Last week SBS showed this documentary about women’s quest for a ‘perfect vagina’ through plastic surgery. Why do women have their inner labia chopped off, why do women think their bits are abnormal or shameful, and how our culture fosters certain ideas about how female genitals should look like. Also, what can we do to reconcile ourselves with our bits?
In the process the film maker talks to men and women, younger women who are about to go under the knife and older women who were brought up to never ever mention the fact that they had vaginas. We meet plastic surgeons and the film maker goes on her own journey of self discovery, getting her bits cast in plaster for a huge artwork of a variety of vaginas, getting her bits looked at by a plastic surgeon, going to a women’s healing group and considering what sort of sex education and socialisation women should have in order to end up with a healthy body image and complete acceptance of their bits.
It seems that peer pressure, selective display of neat and small vaginas by the porn industry, to some degree waxing (which makes lips more visible), sometimes rude comments by inconsiderate men and cultural preoccupations with conformity underlie this trend towards vaginal plastic surgery. Has women’s liberation achieved anything – the legitimate question comes from the film maker herself. I guess we wouldn’t need films like this if it really has achieved everything, yet there is an undeniable truth to self determination too and that may just have to involve plastic surgery too.
The film strongly suggests, and I completely agree with this, that going for the surgeon’s ‘quick fix’ is definitely the wrong way of going about dealing with our own genitals. Women’s vaginas vary enormously and the images of tiny trimmed bits that porn often shows does a great disservice to our own self image. Many women with larger inner lips have no idea that their ‘size’ is perfectly normal and their bits are completely fine as they are. But it’s not between your legs, rather it’s between our ears really, and change in attitude requires work.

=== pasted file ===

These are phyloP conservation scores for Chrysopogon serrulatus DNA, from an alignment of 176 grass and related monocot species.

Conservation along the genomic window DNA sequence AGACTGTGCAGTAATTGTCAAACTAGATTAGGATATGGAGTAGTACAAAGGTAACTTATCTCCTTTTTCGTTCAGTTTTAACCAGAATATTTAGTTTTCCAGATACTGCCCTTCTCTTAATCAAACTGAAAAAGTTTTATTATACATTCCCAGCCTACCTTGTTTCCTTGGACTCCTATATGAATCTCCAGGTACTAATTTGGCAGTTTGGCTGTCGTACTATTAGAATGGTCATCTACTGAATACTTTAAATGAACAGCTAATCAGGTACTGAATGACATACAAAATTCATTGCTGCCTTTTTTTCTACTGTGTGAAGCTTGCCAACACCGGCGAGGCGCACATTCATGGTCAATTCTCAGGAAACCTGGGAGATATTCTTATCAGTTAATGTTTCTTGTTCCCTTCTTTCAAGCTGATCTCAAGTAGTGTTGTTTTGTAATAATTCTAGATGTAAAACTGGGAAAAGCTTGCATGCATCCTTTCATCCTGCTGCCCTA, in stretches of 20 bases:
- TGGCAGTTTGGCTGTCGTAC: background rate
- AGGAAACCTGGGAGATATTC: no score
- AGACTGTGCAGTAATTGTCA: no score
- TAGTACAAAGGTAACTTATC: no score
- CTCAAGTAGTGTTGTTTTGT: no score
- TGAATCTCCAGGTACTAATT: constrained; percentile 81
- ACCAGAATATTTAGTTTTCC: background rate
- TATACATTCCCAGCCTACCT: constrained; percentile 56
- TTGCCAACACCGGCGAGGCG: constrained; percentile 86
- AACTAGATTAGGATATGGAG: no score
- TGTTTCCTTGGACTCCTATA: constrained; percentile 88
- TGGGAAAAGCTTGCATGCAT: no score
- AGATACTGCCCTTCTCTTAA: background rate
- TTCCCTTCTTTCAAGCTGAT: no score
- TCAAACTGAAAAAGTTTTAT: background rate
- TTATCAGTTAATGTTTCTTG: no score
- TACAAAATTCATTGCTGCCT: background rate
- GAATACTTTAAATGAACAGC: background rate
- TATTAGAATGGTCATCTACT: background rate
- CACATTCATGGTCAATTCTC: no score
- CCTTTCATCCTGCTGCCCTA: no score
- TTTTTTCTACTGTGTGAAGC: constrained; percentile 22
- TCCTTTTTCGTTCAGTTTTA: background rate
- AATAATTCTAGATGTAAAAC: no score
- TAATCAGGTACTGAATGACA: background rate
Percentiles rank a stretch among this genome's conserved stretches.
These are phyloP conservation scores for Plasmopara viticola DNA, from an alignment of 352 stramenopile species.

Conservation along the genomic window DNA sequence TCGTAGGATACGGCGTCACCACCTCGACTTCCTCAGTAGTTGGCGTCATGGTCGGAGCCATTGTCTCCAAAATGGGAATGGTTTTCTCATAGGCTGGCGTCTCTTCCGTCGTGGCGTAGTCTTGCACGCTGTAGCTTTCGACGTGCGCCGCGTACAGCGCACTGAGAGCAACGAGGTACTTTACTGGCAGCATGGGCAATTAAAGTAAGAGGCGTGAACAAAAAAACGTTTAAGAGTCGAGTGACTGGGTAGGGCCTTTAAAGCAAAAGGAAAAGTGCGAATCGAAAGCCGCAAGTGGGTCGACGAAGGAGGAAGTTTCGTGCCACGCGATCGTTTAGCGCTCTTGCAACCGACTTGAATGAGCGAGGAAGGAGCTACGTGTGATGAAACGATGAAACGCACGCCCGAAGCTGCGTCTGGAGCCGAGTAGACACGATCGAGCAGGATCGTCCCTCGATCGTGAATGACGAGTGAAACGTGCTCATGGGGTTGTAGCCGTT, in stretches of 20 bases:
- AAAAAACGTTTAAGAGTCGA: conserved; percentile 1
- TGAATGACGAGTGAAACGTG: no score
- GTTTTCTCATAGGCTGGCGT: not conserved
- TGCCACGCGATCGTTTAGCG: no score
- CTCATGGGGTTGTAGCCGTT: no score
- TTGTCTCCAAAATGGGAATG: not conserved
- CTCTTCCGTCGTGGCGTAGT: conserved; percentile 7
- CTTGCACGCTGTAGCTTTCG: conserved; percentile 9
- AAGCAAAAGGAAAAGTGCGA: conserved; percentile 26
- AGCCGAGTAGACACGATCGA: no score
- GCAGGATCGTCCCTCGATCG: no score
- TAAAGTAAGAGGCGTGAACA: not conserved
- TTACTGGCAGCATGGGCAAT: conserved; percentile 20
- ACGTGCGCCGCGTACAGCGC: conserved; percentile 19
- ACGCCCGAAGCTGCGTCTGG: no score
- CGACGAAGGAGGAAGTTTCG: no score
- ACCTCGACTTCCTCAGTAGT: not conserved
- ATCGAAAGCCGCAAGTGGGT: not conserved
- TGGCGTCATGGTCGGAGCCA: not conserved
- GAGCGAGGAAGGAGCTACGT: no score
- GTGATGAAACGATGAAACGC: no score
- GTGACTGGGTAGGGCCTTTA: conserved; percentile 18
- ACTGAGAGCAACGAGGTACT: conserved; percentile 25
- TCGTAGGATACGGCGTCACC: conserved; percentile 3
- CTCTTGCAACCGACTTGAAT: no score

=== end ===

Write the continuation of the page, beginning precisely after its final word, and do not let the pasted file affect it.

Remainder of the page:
Even hymenoplasty gets a look in. It is practiced among Muslim girls in Western countries in order to conform to the pretty brutal expectations and double standards of their cultural background.. they are expected to be virgins and to bleed on their wedding night. Of course men have to perform no such feat. At this point the film veers to a more difficult cross-cultural territory. Even though to any liberal Western eyes the surgery is barbaric and sexist and appalling, for some Muslim women it is a question of life or death. Very interesting segment to watch and discuss!!
Funnily the artist who cast 400 vaginas ended up ‘re-uniting’ women with their own vaginas when they discovered that theirs were completely normal… just looking at the casts of many vaginas can show you the wonderful variation and diversity that your vagina fits in! Wish the young Muslim women could be liberated and get to this point. We even get to see a therapist in this doco who gets women together and gets them to show their bits to each other and laugh off their initial embarrassment that in the end gives way to acceptance and healing. They even get to talk to their vaginas (haven’t you done that? 🙂 ) Good work!
On a final note, being a woman who has sex with other women, I have to say I have an immense appreciation of the diversity of pussies and also have a keen awareness that most of us have some hangups to deal with. Whenever I’m with a woman who doesn’t fully appreciate what they’ve got I do a little healing thing myself… I tell them how amazing and beautiful their bits look and show them my appreciation!!
You can go to SBS to watch the whole film (for the time being) click on the video on the right:
You can see a section from the film here.
And here’s a wonderful site for the adoration of large labia!! Seriously check this out!!! 🙂